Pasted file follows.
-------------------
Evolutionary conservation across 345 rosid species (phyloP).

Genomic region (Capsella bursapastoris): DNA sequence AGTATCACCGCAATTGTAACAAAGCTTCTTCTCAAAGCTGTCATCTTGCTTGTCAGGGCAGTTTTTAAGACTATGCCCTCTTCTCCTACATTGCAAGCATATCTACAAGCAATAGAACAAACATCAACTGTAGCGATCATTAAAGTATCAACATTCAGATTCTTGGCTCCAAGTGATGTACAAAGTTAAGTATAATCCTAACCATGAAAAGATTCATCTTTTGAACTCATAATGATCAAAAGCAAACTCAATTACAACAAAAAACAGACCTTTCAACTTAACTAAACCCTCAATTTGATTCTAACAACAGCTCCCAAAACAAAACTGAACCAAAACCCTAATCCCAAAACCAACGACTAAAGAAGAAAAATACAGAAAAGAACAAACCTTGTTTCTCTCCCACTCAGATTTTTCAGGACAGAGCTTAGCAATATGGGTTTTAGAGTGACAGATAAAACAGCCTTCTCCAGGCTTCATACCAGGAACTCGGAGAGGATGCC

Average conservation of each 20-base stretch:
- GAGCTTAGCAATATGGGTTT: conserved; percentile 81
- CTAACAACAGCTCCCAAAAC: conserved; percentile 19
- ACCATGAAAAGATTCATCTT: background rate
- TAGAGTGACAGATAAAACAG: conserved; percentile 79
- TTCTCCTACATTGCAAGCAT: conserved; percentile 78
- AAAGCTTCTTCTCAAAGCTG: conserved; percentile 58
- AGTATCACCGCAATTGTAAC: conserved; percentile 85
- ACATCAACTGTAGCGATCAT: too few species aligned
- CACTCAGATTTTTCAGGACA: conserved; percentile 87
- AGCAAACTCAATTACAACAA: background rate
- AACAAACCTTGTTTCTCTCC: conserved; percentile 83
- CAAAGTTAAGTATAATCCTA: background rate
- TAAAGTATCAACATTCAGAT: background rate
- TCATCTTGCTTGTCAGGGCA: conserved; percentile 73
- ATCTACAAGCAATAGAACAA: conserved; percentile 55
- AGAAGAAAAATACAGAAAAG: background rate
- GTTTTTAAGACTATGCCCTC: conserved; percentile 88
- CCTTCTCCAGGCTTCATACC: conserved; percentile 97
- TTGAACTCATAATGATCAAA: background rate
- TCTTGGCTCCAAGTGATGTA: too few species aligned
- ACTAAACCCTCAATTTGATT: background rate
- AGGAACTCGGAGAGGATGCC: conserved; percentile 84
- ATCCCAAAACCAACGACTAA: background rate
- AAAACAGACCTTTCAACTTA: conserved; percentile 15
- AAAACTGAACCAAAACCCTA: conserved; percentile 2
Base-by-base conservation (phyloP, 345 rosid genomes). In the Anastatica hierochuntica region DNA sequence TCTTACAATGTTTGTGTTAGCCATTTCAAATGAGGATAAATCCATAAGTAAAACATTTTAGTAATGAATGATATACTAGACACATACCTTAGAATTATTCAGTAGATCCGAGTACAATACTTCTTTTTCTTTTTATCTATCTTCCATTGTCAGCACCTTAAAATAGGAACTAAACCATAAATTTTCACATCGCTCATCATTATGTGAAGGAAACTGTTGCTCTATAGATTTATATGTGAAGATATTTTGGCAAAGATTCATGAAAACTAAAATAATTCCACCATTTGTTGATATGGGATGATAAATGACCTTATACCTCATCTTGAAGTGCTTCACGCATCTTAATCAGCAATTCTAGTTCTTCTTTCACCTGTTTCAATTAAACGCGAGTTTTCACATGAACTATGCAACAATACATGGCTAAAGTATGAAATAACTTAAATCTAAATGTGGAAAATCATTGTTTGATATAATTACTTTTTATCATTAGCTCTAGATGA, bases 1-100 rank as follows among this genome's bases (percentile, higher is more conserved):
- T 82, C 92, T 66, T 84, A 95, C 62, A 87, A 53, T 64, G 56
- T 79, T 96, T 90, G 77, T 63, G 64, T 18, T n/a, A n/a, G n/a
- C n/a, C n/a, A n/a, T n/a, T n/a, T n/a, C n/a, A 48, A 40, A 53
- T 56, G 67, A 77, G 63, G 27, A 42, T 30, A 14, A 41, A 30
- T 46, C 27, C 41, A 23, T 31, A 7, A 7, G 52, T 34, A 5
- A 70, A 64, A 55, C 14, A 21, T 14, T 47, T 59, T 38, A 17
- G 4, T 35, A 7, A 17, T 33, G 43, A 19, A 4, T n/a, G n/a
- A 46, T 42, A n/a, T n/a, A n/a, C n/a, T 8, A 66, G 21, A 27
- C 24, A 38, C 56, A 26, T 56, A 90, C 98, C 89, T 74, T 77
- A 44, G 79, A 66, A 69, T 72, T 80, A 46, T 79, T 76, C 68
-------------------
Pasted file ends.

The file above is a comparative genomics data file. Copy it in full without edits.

Evolutionary conservation across 345 rosid species (phyloP).

Genomic region (Capsella bursapastoris): DNA sequence AGTATCACCGCAATTGTAACAAAGCTTCTTCTCAAAGCTGTCATCTTGCTTGTCAGGGCAGTTTTTAAGACTATGCCCTCTTCTCCTACATTGCAAGCATATCTACAAGCAATAGAACAAACATCAACTGTAGCGATCATTAAAGTATCAACATTCAGATTCTTGGCTCCAAGTGATGTACAAAGTTAAGTATAATCCTAACCATGAAAAGATTCATCTTTTGAACTCATAATGATCAAAAGCAAACTCAATTACAACAAAAAACAGACCTTTCAACTTAACTAAACCCTCAATTTGATTCTAACAACAGCTCCCAAAACAAAACTGAACCAAAACCCTAATCCCAAAACCAACGACTAAAGAAGAAAAATACAGAAAAGAACAAACCTTGTTTCTCTCCCACTCAGATTTTTCAGGACAGAGCTTAGCAATATGGGTTTTAGAGTGACAGATAAAACAGCCTTCTCCAGGCTTCATACCAGGAACTCGGAGAGGATGCC

Average conservation of each 20-base stretch:
- GAGCTTAGCAATATGGGTTT: conserved; percentile 81
- CTAACAACAGCTCCCAAAAC: conserved; percentile 19
- ACCATGAAAAGATTCATCTT: background rate
- TAGAGTGACAGATAAAACAG: conserved; percentile 79
- TTCTCCTACATTGCAAGCAT: conserved; percentile 78
- AAAGCTTCTTCTCAAAGCTG: conserved; percentile 58
- AGTATCACCGCAATTGTAAC: conserved; percentile 85
- ACATCAACTGTAGCGATCAT: too few species aligned
- CACTCAGATTTTTCAGGACA: conserved; percentile 87
- AGCAAACTCAATTACAACAA: background rate
- AACAAACCTTGTTTCTCTCC: conserved; percentile 83
- CAAAGTTAAGTATAATCCTA: background rate
- TAAAGTATCAACATTCAGAT: background rate
- TCATCTTGCTTGTCAGGGCA: conserved; percentile 73
- ATCTACAAGCAATAGAACAA: conserved; percentile 55
- AGAAGAAAAATACAGAAAAG: background rate
- GTTTTTAAGACTATGCCCTC: conserved; percentile 88
- CCTTCTCCAGGCTTCATACC: conserved; percentile 97
- TTGAACTCATAATGATCAAA: background rate
- TCTTGGCTCCAAGTGATGTA: too few species aligned
- ACTAAACCCTCAATTTGATT: background rate
- AGGAACTCGGAGAGGATGCC: conserved; percentile 84
- ATCCCAAAACCAACGACTAA: background rate
- AAAACAGACCTTTCAACTTA: conserved; percentile 15
- AAAACTGAACCAAAACCCTA: conserved; percentile 2
Base-by-base conservation (phyloP, 345 rosid genomes). In the Anastatica hierochuntica region DNA sequence TCTTACAATGTTTGTGTTAGCCATTTCAAATGAGGATAAATCCATAAGTAAAACATTTTAGTAATGAATGATATACTAGACACATACCTTAGAATTATTCAGTAGATCCGAGTACAATACTTCTTTTTCTTTTTATCTATCTTCCATTGTCAGCACCTTAAAATAGGAACTAAACCATAAATTTTCACATCGCTCATCATTATGTGAAGGAAACTGTTGCTCTATAGATTTATATGTGAAGATATTTTGGCAAAGATTCATGAAAACTAAAATAATTCCACCATTTGTTGATATGGGATGATAAATGACCTTATACCTCATCTTGAAGTGCTTCACGCATCTTAATCAGCAATTCTAGTTCTTCTTTCACCTGTTTCAATTAAACGCGAGTTTTCACATGAACTATGCAACAATACATGGCTAAAGTATGAAATAACTTAAATCTAAATGTGGAAAATCATTGTTTGATATAATTACTTTTTATCATTAGCTCTAGATGA, bases 1-100 rank as follows among this genome's bases (percentile, higher is more conserved):
- T 82, C 92, T 66, T 84, A 95, C 62, A 87, A 53, T 64, G 56
- T 79, T 96, T 90, G 77, T 63, G 64, T 18, T n/a, A n/a, G n/a
- C n/a, C n/a, A n/a, T n/a, T n/a, T n/a, C n/a, A 48, A 40, A 53
- T 56, G 67, A 77, G 63, G 27, A 42, T 30, A 14, A 41, A 30
- T 46, C 27, C 41, A 23, T 31, A 7, A 7, G 52, T 34, A 5
- A 70, A 64, A 55, C 14, A 21, T 14, T 47, T 59, T 38, A 17
- G 4, T 35, A 7, A 17, T 33, G 43, A 19, A 4, T n/a, G n/a
- A 46, T 42, A n/a, T n/a, A n/a, C n/a, T 8, A 66, G 21, A 27
- C 24, A 38, C 56, A 26, T 56, A 90, C 98, C 89, T 74, T 77
- A 44, G 79, A 66, A 69, T 72, T 80, A 46, T 79, T 76, C 68